I was lucky enough to be given some excellent copywriting opportunities this year with the Telegraph.
First of all, I interviewed Insta-famous photographers from around the world to get their advice on getting a really brilliant photo of sunset. You know how when you’re on holiday, the sunsets are better? Here’s how to translate beautiful moments into Instagram gold.
There were loads of great pointers from the pros – for example, it turns out the ‘cloudy’ phone camera setting usually yields better results than auto. Who knew? Photographers also recommended you shoot from a high point, get started early, and to look for nice ways to frame a shot. All their tips and more in the feature.
Then The Telegraph introduced me to a clued-up Roman hotel manager who gave me half a dozen insider tips about making the most of Rome in a weekend. He told me when to avoid the Vatican, the city’s best foodie tour and the best deli for gifts, which film to watch before travelling, and a delicious arancini-like snack that’s not actually arancini to look out for at the market.
Both of those features were sponsored content for American Express.
Interested in this work? I’ve also worked on:
- Working with Guardian Labs on a VisitBritain mini-site, ‘UK Home of Amazing’
- Highlighting some cool London events for a Time Out/Martini feature
- Writing about unusual global festivals for the Clydesdale Bank
Contact me to read clips and find out more.
Ever wondered about the links between cardiovascular diseases and other conditions?
Vascular disease, diabetes, life-threatening events like heart attacks and stroke, and bad habits like over-eating and smoking… We know they’re linked, but to what extent to be understand that?
Cardiovascular disease (CVD) is an umbrella term for diseases of the heart and circulatory system, but what doctors don’t often have the time to explain is how any existing conditions, lifestyle and genetic profile interact with the disease. This article makes the links, and summarises the mortality statistics and risk factors for the key diseases that lead to or arise from CVD.
Being physically active reduces your risk of developing CVD and diabetes. Eating well also protects you, even if you already have started to develop CVD. Cutting down on how much saturated fat you eat keeps cholesterol low. Reducing salt in your diet keeps your blood pressure low, and eating fibre, fruit and vegetables makes you less susceptible to CVD. Keeping your alcohol consumption low is also better for your CVD risk. If you have diabetes, you can reduce your risk of developing CVD by controlling your blood sugar, blood pressure and cholesterol levels. Statins keep your cholesterol levels low which reduces your risk of developing CVD or, if you have diabetes or CVD, the drug can treat the disease and prevent it from rapidly worsening.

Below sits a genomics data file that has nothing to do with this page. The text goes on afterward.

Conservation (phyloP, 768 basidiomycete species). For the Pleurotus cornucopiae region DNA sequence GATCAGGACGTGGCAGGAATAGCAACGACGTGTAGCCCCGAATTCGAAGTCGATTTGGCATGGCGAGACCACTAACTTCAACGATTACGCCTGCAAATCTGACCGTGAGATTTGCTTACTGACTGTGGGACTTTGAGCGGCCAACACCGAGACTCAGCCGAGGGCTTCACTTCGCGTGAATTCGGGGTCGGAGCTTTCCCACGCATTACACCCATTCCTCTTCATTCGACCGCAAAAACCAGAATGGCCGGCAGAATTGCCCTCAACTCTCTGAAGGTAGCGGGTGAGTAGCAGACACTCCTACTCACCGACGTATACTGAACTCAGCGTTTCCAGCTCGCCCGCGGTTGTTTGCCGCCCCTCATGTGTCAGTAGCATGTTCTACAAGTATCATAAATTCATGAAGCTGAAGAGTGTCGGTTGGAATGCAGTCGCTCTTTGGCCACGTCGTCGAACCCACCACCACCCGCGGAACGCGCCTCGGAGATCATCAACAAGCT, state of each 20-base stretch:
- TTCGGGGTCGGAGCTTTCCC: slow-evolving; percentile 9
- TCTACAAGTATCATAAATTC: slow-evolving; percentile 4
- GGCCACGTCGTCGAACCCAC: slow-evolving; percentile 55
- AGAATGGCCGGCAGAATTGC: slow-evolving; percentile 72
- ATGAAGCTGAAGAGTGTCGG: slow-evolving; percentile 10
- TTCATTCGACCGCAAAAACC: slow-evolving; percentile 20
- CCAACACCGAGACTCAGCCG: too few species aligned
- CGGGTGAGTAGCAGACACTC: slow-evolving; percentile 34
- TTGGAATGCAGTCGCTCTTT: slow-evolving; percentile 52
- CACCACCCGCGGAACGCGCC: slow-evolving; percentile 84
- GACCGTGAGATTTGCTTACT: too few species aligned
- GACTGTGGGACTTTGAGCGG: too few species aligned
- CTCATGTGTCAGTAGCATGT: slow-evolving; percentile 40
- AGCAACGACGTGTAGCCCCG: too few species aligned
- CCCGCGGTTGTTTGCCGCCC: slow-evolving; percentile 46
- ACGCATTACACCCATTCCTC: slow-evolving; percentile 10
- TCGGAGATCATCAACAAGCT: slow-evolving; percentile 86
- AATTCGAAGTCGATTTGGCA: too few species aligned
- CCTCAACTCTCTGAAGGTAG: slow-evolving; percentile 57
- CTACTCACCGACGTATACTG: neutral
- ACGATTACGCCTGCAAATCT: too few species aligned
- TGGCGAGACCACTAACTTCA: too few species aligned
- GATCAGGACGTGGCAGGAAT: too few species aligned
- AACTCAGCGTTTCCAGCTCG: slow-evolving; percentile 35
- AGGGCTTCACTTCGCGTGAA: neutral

My latest feature – an infographic – was part of a supplement in the times on 29 September. Click here to read it on the Raconteur site.
Just a quick message to say I’m putting my East London bars blog on hold this month. I have covered the launches of many a bar recently – from secret garden rooftops to true speakeasies, Japanese theme bars and grimy basement clubs – but, moving house next year, I’ll probably have to hang up my hat for a bit. Thanks for reading.
My story about a new bar opening in Stoke Newington made the cover of the borough’s hyperlocal newspaper, the Hackney Citizen, in February. You can read more about Baby Bathhouse, and Hackney’s homegrown stories, on the website.
In the latest HMI you can find out about how hotels are teaming up with brands for recession-proof bar concepts, and read hoteliers’ predictions for 2011 hospitality trends, in two features I’ve written for this season’s Hotel Management International.
Erik Lorincz, head bartender at the American Bar. Photo: The Savoy
Claus Sendlinger. Photo: Design Hotels